Does radiometric dating tell us past
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Alpha decay typically occurs in nuclei that are so big that they can’t be stable.
No one, not even a scientist, likes to see a theory that has cost a great deal of money and much of one's personal time and effort, go up in smoke.
Length contraction is a symptom of “tilted now planes”.
For someone moving past you events physically in front of them happen earlier than they should (according to you), and events physically behind them happen later (according to you).
Either will just pull on you in a very uniform way.
They don’t grab a few cells at a time and re-write you love life or change your mood. Point is, our understanding of the known forces of the universe preclude the idea of the planets and stars having any direct influence on people.
That is, all physical laws are exactly the same whether you’re moving (at a constant speed) or not. The traditional example is the barn-running pole-vaulter thought experiment.
A pole vaulter runs through a barn very, very fast with a pole that (when it’s standing still) is about as long as the barn.
The purpose of this chapter is to explain the process of radioactive decay and its relationship to the concept of half-life.
The primary intent is to demonstrate how the half-life of a radionuclide can be used in practical ways to “fingerprint” radioactive materials, to “date” organic materials, to estimate the age of the earth, and to optimize the medical benefits of radionuclide usage. Remember that a radionuclide represents an element with a particular combination of protons and neutrons (nucleons) in the nucleus of the atom.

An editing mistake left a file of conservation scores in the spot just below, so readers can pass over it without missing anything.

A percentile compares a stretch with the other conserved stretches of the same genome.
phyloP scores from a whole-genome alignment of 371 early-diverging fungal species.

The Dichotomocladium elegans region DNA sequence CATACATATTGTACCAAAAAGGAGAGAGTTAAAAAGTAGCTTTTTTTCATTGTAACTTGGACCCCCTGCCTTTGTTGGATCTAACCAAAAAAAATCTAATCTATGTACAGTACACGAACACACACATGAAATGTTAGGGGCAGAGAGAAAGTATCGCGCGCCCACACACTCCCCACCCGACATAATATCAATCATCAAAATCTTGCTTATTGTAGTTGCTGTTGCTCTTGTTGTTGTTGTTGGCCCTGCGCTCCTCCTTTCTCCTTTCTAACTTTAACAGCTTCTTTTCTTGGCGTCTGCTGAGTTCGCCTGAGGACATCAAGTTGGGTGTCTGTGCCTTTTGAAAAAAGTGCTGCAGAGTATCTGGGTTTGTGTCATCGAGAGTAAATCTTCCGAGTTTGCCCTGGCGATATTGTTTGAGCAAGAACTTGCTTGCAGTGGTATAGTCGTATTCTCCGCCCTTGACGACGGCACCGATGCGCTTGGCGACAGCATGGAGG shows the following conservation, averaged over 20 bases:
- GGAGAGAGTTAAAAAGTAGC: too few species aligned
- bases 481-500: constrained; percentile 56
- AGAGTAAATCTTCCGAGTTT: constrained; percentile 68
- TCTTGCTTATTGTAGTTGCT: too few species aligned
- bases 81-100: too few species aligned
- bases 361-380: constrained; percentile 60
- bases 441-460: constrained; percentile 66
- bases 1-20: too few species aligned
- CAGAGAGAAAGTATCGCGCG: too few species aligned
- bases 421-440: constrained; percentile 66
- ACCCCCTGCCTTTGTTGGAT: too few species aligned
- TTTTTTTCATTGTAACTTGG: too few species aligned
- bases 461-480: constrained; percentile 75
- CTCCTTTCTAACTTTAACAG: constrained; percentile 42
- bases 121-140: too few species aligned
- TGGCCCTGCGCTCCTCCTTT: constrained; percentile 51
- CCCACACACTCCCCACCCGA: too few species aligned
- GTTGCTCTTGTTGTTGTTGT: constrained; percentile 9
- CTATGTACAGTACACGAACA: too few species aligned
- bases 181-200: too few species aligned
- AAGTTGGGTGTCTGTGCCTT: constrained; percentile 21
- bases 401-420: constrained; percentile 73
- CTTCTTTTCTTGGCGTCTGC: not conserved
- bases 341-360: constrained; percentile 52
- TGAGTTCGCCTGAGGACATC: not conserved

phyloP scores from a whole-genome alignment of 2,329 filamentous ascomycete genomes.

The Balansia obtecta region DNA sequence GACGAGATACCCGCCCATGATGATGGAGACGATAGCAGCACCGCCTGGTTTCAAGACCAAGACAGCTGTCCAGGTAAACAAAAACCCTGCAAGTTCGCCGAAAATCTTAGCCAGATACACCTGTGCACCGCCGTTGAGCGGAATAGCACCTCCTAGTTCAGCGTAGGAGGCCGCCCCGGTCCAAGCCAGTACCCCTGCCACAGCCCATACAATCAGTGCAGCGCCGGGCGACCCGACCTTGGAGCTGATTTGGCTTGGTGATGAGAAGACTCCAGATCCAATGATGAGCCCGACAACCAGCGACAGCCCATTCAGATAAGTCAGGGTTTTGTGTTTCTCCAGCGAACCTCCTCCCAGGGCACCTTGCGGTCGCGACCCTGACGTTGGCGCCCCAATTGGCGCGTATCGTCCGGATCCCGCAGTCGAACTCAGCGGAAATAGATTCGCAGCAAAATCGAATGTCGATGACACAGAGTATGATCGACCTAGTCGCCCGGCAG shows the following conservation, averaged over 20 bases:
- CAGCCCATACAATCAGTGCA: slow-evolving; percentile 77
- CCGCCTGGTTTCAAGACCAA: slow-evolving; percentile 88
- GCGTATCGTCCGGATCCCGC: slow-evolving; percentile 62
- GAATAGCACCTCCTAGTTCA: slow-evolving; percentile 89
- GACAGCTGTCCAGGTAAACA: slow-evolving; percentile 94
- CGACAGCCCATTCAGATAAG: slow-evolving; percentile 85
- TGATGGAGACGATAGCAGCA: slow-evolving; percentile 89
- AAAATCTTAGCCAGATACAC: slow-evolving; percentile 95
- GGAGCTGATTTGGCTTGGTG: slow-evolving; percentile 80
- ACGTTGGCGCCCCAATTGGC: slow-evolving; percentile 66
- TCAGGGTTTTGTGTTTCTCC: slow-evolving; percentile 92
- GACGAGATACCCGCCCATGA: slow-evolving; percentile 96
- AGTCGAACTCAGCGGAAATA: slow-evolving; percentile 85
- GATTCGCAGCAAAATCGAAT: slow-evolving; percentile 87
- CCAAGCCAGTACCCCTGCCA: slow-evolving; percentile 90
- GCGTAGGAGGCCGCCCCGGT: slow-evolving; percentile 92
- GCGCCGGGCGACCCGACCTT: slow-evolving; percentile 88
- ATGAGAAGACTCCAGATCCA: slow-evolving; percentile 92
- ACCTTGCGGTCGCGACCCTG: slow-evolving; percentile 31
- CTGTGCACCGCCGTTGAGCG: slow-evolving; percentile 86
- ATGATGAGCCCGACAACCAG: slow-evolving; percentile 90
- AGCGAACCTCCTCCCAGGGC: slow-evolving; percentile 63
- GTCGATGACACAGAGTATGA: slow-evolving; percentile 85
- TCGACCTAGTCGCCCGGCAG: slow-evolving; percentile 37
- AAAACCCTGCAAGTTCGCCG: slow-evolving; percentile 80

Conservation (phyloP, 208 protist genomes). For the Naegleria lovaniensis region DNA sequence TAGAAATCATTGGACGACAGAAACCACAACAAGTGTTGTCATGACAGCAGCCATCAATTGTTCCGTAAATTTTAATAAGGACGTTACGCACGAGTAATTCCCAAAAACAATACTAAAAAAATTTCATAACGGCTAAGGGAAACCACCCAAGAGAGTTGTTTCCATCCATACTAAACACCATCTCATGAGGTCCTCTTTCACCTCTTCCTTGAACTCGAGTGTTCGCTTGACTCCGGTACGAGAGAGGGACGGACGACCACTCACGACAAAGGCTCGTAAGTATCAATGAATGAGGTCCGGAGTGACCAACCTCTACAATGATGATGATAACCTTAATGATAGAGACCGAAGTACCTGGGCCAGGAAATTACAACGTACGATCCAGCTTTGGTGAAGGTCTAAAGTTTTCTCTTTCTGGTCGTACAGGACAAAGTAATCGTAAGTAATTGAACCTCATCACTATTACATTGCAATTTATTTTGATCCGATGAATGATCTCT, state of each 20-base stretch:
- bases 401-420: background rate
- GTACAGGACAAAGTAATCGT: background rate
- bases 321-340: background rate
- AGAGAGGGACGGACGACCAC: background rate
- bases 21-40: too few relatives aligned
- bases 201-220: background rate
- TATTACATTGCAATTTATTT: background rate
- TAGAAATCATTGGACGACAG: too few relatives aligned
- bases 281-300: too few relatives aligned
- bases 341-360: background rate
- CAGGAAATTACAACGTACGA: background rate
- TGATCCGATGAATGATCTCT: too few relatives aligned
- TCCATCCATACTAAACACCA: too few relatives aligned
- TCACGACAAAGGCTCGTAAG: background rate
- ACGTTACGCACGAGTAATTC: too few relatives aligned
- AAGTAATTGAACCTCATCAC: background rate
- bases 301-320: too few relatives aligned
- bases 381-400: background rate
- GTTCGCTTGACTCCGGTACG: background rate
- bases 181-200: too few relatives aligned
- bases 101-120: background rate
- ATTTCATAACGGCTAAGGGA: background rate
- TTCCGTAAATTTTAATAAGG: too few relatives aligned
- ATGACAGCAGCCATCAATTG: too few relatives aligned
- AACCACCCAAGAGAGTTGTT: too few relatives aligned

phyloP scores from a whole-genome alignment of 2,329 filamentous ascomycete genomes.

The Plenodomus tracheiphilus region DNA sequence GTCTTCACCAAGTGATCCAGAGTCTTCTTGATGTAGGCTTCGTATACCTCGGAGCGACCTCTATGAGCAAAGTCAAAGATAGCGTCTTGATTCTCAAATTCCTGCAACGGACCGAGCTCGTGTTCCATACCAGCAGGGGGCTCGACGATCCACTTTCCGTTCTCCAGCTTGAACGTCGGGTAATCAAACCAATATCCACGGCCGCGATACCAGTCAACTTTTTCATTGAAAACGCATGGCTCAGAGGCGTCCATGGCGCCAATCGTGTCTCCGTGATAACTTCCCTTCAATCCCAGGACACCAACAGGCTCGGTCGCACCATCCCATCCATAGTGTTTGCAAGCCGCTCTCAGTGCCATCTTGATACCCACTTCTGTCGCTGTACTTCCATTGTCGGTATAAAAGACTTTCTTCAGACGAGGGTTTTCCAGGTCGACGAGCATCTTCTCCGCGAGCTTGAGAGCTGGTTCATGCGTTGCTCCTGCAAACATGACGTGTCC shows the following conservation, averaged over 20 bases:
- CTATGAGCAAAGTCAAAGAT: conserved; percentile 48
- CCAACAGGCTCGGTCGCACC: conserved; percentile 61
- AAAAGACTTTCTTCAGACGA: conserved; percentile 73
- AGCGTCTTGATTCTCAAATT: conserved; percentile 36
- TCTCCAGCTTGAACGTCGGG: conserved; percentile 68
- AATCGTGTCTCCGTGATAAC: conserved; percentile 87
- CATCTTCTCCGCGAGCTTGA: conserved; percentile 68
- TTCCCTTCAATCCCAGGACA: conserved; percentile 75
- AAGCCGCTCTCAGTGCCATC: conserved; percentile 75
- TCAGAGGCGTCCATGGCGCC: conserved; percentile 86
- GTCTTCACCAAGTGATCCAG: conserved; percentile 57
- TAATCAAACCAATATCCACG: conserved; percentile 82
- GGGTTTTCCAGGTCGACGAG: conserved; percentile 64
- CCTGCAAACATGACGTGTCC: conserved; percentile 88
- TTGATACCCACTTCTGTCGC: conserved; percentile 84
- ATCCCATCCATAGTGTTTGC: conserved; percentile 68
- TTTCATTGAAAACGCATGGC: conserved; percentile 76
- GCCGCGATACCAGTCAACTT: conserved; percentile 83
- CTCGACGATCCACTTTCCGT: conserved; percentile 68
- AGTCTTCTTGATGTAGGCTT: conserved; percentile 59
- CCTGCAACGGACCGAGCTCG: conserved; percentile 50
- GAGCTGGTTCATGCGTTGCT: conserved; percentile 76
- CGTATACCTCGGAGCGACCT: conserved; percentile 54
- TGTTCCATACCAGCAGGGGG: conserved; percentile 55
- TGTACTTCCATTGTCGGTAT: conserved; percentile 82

From her point of view the barn, which is rushing past her, is contracted so that her pole (briefly) is sticking out of both ends of the barn.
The farmer, who leaves the doors to his barn open, because this happens all the time, sees the vaulter and her pole contracted so that (briefly) the entire pole is So, time dilation, length contraction, and the rearrangement of events are just three sides of the same weirdly shaped coin.
For example, in 1990, Richard Leakey himself said that, "If pressed about man's ancestry, I would have to unequivocally say that all we have is a huge question mark.